7 Interesting Facts About Italy

Italy is one of the most visited countries in the world racking up nearly 94 million international tourists annually. From ancient cities like Rome, Venice and Pompeii; to stunning natural wonders like the Dolomites, Amalfi Coast and Blue Grotto; it’s certainly earned the title of one of the world’s most interesting countries. It’s definitely not lacking on the food front, either given that it boasts some of the most beloved foods in the world. Neopolitan pizza, in fact, has its own UNESCO recognition. If you’re planning to visit the land of Bel Paese, here are some interesting facts about Italy.

7 Most Interesting Facts About Italy

1. All of Europe’s Active Volcanoes are Located in Italy

Europe is home to just three active volcanoes: Etna, Vesuvius and Stromboli; all of which are located in Italy. Mount Etna located on the pristine island of Sicily last erupted in 2018 and still has a small plume of steam that rises from its peak. Stromboli (great name) is on its own island just off the coast of Sicily. Mount Vesuvius is tucked away in the ever picturesque Naples hasn’t erupted since 1944 – knock on wood. It was Mount Vesuvius that caused the most catastrophic natural disaster in history when it erupted over the ancient city of Pompeii in 79 BC.

2. Italy Has the Most UNESCO World Heritage Sites Worldwide

Tied with China, Italy boasts a whopping 55 UNESCO World Heritage sites. From Rome’s Colosseum, the entire city of Pompeii and the gloriously vibrant Amalfi Coast, they’ve certainly earned their stripes. Other World Heritage sites include the Piazza del Duomo in Florence and the historic centre of Venice.

3. There are More Lakes Than You Can Imagine

While Italy is mostly known for its world-class food and ancient culture, the Mediterranean country also puts up a mean fight when it comes to natural beauty. From the Dolomites up north to the Scala Dei Turchi in Sicily, Italy truly is a paradise for nature lovers. The lakes are no exception when it comes to natural wonders, either. Italy’s lakes are simply stunning, and there are more than 1,500 of them.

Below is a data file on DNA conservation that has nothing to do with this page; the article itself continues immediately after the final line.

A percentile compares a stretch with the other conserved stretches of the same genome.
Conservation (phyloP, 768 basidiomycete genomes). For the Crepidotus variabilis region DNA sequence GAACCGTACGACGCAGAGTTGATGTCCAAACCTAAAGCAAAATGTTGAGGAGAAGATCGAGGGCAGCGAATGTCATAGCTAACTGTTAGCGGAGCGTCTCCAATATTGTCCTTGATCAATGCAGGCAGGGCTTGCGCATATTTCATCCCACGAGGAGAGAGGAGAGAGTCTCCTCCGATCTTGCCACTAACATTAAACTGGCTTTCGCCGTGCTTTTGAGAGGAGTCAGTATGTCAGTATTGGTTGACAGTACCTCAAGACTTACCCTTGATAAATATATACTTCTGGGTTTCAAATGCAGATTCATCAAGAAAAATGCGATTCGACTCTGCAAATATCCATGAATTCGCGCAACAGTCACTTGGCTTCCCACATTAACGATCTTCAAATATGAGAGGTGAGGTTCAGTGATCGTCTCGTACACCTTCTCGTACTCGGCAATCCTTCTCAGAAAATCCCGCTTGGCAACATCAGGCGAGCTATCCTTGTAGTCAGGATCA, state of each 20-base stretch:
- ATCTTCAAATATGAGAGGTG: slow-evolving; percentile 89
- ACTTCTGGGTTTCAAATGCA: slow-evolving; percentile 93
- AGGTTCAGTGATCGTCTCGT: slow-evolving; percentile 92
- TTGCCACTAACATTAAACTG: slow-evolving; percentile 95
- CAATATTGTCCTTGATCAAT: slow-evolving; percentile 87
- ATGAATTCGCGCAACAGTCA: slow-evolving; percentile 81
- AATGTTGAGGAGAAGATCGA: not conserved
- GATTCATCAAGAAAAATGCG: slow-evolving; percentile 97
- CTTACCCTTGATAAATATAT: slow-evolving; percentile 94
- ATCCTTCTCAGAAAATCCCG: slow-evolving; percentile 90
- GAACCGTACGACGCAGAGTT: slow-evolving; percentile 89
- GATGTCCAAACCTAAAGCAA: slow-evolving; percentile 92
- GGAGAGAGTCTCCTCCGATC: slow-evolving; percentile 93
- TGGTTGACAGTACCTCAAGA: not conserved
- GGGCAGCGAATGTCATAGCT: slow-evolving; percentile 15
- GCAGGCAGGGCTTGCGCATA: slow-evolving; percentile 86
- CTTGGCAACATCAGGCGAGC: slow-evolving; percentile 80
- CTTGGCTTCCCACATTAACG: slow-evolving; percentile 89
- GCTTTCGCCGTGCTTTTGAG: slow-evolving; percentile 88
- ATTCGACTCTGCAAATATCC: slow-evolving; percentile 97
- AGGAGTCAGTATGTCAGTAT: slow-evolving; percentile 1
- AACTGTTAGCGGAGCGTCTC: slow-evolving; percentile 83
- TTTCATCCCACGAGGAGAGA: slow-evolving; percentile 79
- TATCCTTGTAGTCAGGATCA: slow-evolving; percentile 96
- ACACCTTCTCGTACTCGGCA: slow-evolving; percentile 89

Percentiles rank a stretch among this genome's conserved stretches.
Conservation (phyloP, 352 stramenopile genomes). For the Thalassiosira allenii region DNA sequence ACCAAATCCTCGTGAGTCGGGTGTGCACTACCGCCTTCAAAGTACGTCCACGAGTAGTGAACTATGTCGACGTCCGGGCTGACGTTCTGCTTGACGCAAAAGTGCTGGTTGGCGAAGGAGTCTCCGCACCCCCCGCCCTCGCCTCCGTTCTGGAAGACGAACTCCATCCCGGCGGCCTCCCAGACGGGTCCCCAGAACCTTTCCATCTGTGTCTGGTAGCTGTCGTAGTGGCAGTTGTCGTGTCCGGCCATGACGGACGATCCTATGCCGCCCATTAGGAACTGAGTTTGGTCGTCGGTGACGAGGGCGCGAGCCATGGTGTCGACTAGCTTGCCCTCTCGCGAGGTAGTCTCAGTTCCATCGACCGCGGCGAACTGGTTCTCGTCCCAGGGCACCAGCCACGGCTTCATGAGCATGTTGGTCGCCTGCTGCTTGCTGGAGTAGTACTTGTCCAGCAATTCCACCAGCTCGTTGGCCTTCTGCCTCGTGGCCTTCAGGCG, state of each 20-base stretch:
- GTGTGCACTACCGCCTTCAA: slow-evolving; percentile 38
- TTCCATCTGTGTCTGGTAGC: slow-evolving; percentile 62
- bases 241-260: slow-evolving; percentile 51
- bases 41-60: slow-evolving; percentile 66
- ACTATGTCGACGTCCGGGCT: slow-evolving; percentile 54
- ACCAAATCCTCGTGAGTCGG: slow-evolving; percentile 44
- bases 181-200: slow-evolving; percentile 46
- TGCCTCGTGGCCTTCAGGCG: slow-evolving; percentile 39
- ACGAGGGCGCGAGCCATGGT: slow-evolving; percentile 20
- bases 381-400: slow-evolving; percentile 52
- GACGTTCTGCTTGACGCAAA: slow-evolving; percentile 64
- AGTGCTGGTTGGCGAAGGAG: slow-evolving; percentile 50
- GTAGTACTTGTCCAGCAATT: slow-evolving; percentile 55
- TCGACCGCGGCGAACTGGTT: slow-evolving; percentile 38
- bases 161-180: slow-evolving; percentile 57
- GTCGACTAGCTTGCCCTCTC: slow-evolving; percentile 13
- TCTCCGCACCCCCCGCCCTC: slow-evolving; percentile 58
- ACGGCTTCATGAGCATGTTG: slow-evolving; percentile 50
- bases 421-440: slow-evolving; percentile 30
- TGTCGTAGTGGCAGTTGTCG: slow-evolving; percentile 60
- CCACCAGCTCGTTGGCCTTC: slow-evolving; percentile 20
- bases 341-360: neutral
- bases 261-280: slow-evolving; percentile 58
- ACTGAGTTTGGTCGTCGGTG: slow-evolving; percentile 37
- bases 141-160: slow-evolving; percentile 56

4. Italians Love Their Espressos…Alot

Everyone knows that Italians love their coffee. After all, slowly sipping a stout espresso outside a charming cafe on a quiet cobblestoned street is practically a cultural institution. It’s not just a stereotype, either. Italians consume over 14 billion espressos each year. With a population of just 60 million, that’s a lot of espresso going around.

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5. Italy is Home to the World’s Smallest Country

Spanning just 44 hectares, about an eighth of NYC’s Central Park, the Vatican City is the smallest country in the entire world. The micro-nation in the heart of Rome contains some of the world’s most iconic monuments such as Michelangelo’s works in the Sistine Chapel to the largest Christian church in the world, St. Peter’s Basilica.

6. It is the World’s Largest Wine Producer

It’s no secret that Italy knows a thing or two about wine. Winos from all corners of the earth have been visiting Italy for ages to indulge in the nation’s incredible wine from the classic Barolo to the famous chianti classico. In 2018 alone Italy produced nearly 55,000 hectolitres of wine beating France by 6,000. Those 55,000 hectolitres earned them a staggering $7.3 billion in winemaking them the largest wine producer worldwide.

7. The Trevi Fountain Receives Thousands of Euros Daily

You know the drill, head to the iconic Trevi Fountain and toss a euro in with a wish. Turns out the Trevi Fountain makes quite the pretty penny off these wishes – pun intended! An average fountain goers toss nearly 4,000 euro into the fountain climbing to an annual total of €1.5 million.

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Melanie Hamilton

Melanie is an avid traveller with a passion for history and global foods. She is currently based in Tbilisi, Georgia where most of her time is occupied with qvevri wine and Soviet history. Having do-si-do'd her way across Europe and Latin America, she's enjoyed some of the world's most exciting places firsthand and can't wait to tell you about them.

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